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Tag Archives: Wild Clematis

Wildflowers in East Texas

June 4, 2019

The roads of East Texas are full of wildflowers and I got to be in East Texas at just the right time. A new grandson was born in May. One day during my visit, my grandaughter and I walked the fields looking at wildflowers.

Queen Anne’s lace was everywhere. It is an ancestor of the garden carrot and it’s taproot can be cooked and eaten.

Above: Queen Anne’s Lace

Another white flower was en masse along the roads. Woolly-White is common in East Texas along roadsides and uncultivated land.

Above: Woolly-White or wild cauliflower

You’ve got to love a plant like sensitive brier that has feelings. Touch the foliage and it bashfully closes. The prickly stems protect it’s sensitive nature.

Above: Sensitive Brier

This picture was taken on a misty morning. Hope you don’t mind the blur effect. Enjoy this beautiful blue and the simplicity of the three petaled flower.

Above: Ohio Spiderwort

Cherokee Indians steeped the roots of Venus’s Looking Glass with other plants and drank the infusion for indigestion.

Above: Venus’s Looking-Glass

Cows enjoy grazing this daisy. Now that I am back home looking at these pictures and reading my wildflower guides, I realize how much was missed. This flower is fragrant and I never even noticed ! I’ll not chastise myself too much because fire ants and poison ivy were all around. Grandaughter and I had to stay clear of those dangers.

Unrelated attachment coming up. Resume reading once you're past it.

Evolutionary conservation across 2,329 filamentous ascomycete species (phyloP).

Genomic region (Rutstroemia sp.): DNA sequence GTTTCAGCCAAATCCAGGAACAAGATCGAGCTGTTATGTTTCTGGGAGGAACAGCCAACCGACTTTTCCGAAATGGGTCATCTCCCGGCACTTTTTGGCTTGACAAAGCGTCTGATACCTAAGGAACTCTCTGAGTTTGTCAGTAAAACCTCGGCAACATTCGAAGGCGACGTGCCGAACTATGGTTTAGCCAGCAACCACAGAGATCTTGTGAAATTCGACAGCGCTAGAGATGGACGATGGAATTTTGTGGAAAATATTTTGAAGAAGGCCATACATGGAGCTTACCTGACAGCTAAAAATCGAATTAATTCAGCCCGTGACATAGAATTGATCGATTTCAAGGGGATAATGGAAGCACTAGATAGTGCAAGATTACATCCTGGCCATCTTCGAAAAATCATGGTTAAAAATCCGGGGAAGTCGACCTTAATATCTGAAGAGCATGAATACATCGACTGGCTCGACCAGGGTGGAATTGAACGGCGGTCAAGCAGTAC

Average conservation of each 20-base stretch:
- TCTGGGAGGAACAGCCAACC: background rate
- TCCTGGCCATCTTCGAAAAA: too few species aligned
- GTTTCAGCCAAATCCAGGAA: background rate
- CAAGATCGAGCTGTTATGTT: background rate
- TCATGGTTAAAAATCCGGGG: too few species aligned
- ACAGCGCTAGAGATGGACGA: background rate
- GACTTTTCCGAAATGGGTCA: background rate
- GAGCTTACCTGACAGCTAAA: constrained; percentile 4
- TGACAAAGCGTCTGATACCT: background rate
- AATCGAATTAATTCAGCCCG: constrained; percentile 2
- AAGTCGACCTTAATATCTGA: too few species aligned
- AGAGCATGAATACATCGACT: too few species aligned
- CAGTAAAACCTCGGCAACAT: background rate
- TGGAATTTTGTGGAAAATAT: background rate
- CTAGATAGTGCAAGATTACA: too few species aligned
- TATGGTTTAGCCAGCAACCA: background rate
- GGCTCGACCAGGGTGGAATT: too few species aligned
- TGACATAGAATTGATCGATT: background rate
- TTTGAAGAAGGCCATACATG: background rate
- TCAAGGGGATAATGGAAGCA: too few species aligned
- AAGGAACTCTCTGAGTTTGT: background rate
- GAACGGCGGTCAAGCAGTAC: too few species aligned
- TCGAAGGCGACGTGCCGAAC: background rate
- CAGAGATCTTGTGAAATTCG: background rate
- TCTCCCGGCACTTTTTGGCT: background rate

Above: Huisache Daisy

Another bright yellow flower but this one is not tasty. Honey made from pollen of this flower is very bitter and unpalatable. Hence the name-bitterweed.

Above: Yellow Bitterweed

Only a few Indian Paintbrush flowers were seen, but even one makes a brilliant statement.

Above: Indian Paintbrush

Wild clematis, what a find! The nodding bell shape flowers  are so unusual. Notice the bumble bee mining a blossom, upper left.

Above: Bellflower Clematis, Clematis pitcherii

These two wildflower books helped with plant id: Wildflowers of Texas by Geyata Ajilvsgi and Texas Wildflowers by Campbell and Lynn Loughmiller.

In future years, hunting wildflowers could become a family outing. The fields in May are full of them and they will always remind me of a special birthday.

Ann Lamb

Pictures by me and grandaughter!

 

 

 

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